Manufacturing technique pushes black silicon closer to commercialisation

Scientists in the US have simplified the manufacture of solar cells using the top electrode as the catalyst that turns plain silicon into valuable black silicon.

According to the team, which has been working to fine tune the creation of black silicon, an advance in the manufacturing technique should push it closer to commercialisation.

The work led by postdoctoral researcher Yen-Tien Lu had two major attractions, according to chemist Andrew Barron of Rice University, Texas.

“One, removing steps from the process is always good,” he said in a statement. “Two, this is the first time in which metallisation is a catalyst for a reaction that occurs several millimeters away.”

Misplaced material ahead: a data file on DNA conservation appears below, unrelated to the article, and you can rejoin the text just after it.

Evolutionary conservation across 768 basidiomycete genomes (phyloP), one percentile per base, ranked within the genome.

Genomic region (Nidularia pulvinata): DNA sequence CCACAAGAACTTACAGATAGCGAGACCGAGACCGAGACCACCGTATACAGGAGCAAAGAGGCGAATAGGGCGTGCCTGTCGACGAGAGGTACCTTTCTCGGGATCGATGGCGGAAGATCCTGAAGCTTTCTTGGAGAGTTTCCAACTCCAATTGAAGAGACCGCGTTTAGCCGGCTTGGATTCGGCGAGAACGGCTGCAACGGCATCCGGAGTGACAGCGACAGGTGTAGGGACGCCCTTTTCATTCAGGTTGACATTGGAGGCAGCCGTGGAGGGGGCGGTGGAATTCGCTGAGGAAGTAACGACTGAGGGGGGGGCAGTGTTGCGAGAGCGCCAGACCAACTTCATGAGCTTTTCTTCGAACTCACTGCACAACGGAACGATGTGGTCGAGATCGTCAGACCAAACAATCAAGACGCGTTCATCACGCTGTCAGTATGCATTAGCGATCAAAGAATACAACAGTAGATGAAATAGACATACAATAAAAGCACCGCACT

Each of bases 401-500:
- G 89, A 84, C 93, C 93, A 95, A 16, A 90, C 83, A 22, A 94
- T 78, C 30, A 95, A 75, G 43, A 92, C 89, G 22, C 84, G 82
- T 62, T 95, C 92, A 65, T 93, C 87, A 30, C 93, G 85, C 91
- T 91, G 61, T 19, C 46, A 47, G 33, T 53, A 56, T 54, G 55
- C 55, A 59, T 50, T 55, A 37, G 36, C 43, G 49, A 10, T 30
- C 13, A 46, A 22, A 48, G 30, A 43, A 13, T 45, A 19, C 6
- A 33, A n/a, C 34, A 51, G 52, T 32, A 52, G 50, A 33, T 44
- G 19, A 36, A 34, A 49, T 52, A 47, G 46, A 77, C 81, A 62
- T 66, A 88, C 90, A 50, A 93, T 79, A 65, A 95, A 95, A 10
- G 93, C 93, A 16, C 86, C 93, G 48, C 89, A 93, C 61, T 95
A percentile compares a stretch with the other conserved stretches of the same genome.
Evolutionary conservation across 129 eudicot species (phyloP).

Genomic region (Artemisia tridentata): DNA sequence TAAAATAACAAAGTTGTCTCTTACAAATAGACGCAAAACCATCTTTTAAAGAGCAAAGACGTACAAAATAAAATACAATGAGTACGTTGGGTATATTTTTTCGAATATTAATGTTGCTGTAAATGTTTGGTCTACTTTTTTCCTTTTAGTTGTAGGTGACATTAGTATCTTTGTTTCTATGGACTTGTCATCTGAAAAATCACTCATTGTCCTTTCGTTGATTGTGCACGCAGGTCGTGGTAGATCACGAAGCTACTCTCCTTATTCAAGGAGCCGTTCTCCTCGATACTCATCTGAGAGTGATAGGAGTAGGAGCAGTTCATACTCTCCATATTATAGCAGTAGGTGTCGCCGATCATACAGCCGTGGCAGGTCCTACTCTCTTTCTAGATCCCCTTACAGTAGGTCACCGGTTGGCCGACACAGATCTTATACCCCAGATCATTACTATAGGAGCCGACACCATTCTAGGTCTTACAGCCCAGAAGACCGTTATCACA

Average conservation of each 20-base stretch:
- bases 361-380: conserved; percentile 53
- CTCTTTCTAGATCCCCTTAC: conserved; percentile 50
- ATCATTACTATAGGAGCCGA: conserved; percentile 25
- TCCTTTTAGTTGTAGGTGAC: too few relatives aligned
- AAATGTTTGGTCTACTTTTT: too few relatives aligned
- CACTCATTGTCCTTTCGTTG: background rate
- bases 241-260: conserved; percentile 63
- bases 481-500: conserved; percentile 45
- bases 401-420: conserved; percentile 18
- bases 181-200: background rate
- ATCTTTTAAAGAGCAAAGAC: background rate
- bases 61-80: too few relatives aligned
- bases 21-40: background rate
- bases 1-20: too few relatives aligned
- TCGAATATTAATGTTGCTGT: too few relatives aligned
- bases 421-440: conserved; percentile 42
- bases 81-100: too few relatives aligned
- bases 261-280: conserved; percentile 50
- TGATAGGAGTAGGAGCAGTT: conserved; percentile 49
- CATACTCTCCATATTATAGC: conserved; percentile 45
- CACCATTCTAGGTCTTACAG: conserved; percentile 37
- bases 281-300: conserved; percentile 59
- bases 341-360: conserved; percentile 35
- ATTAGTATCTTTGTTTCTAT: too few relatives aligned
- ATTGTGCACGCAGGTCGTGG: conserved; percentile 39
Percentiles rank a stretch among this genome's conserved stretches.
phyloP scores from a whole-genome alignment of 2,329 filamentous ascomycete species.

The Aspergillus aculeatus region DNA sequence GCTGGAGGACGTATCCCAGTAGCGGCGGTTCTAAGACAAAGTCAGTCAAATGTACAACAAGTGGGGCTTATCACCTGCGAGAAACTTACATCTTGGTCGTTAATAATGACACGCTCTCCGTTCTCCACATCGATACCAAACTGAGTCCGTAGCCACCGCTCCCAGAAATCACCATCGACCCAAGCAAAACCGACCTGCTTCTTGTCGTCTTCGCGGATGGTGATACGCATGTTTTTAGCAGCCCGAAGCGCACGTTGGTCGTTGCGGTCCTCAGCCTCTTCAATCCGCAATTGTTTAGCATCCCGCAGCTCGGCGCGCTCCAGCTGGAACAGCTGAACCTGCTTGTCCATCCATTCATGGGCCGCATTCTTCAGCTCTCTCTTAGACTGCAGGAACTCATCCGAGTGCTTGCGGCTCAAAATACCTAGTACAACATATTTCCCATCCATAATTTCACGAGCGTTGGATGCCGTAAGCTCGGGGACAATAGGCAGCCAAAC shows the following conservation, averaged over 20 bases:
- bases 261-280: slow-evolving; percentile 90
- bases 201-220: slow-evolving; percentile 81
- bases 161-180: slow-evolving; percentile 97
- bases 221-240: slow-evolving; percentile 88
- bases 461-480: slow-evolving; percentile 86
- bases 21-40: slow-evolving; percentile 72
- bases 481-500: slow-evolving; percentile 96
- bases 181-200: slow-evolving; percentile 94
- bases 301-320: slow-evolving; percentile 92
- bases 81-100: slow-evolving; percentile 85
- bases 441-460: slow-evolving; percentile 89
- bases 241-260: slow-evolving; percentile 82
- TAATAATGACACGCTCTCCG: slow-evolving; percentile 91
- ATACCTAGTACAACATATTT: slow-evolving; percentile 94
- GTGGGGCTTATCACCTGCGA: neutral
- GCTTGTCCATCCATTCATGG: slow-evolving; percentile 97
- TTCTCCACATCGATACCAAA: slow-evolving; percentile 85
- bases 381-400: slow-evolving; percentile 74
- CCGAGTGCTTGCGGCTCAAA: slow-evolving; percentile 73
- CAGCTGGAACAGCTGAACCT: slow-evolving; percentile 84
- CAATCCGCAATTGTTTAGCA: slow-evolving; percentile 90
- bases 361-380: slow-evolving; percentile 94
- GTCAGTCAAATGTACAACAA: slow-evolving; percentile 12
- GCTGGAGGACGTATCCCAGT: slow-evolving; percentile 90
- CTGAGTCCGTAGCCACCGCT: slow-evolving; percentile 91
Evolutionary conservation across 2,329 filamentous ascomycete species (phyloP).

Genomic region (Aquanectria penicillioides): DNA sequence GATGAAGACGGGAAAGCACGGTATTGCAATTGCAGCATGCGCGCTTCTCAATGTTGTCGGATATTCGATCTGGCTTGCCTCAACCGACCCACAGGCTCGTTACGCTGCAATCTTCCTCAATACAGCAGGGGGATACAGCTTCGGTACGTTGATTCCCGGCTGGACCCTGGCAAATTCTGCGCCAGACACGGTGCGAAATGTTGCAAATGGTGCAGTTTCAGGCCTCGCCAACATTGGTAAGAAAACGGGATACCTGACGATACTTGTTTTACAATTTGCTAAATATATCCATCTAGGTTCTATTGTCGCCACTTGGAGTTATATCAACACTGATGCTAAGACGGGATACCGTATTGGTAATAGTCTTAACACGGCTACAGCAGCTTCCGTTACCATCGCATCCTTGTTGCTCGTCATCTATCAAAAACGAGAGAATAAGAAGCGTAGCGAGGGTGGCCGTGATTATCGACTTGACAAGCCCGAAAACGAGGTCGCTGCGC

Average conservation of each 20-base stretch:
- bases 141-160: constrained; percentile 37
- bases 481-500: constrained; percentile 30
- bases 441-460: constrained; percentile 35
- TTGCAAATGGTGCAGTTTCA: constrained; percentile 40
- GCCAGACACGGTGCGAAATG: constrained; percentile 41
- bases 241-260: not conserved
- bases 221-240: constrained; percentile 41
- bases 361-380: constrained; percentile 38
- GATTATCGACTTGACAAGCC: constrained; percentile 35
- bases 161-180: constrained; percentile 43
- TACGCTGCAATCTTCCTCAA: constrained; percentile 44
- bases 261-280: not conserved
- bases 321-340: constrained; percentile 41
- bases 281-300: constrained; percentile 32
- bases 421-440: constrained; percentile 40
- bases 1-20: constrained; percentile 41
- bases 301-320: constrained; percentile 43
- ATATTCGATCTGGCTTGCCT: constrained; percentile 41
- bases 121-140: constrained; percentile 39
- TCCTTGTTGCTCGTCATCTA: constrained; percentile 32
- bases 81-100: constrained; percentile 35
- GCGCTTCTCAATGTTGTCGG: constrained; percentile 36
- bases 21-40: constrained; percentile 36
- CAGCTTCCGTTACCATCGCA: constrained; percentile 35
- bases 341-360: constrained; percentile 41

The metal layer used as a top electrode is usually applied last in solar cell manufacturing, Barron said. The new method, known as contact-assisted chemical etching, applies the set of thin gold lines that serve as the electrode earlier in the process. This also eliminates the need to remove used catalyst particles.

The researchers discovered that etching in a chemical bath takes place a set distance from the lines. That distance appears to be connected to the silicon’s semiconducting properties, Barron said.

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May 14, 2015



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